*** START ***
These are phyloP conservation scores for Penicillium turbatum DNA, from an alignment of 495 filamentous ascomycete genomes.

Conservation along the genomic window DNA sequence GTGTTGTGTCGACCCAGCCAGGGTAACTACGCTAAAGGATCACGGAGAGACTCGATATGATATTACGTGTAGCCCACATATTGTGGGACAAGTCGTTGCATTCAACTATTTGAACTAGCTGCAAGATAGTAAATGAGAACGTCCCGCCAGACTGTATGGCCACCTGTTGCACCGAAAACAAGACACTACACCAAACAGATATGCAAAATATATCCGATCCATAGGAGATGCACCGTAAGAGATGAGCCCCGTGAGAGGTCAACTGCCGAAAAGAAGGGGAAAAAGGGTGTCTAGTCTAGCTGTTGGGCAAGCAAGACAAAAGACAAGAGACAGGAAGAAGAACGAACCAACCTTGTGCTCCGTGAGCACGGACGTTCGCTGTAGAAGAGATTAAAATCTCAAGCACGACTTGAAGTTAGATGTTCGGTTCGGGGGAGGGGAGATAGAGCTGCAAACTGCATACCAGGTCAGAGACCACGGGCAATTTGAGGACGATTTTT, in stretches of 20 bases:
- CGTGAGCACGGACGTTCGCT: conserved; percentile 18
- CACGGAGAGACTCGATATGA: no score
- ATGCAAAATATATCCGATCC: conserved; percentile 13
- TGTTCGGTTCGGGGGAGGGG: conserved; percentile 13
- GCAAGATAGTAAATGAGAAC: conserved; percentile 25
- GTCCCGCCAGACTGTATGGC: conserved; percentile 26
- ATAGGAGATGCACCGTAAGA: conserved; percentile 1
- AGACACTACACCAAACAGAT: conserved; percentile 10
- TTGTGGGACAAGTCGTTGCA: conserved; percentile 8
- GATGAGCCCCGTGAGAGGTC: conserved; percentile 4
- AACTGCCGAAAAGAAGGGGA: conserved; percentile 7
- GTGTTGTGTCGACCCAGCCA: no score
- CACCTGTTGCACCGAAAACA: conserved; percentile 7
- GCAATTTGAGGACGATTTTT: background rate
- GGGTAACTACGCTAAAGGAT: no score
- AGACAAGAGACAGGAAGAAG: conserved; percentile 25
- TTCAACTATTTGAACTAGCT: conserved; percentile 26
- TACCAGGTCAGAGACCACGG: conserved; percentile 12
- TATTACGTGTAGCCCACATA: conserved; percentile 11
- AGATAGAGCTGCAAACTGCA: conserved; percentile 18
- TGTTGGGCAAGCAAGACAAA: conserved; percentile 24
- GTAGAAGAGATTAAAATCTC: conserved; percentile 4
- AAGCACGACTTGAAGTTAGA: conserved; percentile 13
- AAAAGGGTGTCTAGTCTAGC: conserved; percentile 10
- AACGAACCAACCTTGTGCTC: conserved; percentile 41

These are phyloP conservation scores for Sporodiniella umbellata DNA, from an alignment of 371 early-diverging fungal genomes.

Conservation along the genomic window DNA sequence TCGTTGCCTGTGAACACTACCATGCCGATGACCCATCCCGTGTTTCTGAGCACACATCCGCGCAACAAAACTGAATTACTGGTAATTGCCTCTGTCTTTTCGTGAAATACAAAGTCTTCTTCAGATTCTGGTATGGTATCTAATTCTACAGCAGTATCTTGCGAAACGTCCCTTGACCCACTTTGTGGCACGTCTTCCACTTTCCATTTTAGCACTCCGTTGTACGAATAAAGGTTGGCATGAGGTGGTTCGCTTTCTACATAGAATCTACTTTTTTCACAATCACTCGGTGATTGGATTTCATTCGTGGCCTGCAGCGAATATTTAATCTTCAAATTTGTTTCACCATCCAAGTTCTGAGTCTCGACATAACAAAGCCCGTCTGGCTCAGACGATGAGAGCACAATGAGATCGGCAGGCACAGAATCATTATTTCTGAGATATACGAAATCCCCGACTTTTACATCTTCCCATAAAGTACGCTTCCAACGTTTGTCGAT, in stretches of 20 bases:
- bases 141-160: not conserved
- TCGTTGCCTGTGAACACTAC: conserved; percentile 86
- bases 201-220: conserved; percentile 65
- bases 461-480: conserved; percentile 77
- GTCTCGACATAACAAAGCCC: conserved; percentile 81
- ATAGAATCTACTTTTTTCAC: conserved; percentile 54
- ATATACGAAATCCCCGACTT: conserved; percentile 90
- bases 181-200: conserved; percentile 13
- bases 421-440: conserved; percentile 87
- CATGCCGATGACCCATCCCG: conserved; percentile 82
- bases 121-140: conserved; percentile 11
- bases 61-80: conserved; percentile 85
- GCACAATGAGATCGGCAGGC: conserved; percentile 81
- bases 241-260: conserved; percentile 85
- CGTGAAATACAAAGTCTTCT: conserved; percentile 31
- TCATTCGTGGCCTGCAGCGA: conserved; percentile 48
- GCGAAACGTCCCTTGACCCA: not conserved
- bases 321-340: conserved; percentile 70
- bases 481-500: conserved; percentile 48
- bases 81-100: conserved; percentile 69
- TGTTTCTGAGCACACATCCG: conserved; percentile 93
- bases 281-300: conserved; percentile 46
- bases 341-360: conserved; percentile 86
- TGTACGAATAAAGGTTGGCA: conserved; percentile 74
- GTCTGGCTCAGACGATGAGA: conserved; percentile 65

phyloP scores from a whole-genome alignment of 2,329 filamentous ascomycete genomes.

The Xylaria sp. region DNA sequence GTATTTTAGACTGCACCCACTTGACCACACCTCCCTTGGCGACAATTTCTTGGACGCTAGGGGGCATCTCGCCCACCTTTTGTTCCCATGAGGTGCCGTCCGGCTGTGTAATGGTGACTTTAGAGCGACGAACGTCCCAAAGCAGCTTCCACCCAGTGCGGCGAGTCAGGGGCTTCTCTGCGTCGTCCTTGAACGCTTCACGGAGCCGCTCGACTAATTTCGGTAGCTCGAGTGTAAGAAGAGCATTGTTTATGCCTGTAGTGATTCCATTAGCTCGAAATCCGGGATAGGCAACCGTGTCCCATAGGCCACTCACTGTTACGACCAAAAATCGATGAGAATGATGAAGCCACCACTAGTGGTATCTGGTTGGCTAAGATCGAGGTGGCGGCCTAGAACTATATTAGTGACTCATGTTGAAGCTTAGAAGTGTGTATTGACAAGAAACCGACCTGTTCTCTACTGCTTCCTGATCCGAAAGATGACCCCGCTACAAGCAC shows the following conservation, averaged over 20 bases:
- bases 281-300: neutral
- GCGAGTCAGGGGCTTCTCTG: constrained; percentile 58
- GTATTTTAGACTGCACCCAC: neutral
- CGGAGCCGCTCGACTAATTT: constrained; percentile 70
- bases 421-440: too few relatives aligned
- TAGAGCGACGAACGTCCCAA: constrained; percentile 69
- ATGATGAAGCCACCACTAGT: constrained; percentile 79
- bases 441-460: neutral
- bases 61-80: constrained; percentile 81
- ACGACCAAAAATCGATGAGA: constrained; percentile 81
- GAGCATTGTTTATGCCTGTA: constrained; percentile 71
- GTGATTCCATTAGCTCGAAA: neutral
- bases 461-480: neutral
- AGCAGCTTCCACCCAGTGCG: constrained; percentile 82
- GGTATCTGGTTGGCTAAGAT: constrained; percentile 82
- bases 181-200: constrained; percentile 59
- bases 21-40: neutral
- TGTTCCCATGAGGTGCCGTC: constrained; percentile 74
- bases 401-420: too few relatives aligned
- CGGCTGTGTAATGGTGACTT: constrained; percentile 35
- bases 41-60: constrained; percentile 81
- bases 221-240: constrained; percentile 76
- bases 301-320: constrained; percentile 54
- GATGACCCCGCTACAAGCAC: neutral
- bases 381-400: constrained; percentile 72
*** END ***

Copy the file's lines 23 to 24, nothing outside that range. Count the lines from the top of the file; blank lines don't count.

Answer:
- TGTTGGGCAAGCAAGACAAA: conserved; percentile 24
- GTAGAAGAGATTAAAATCTC: conserved; percentile 4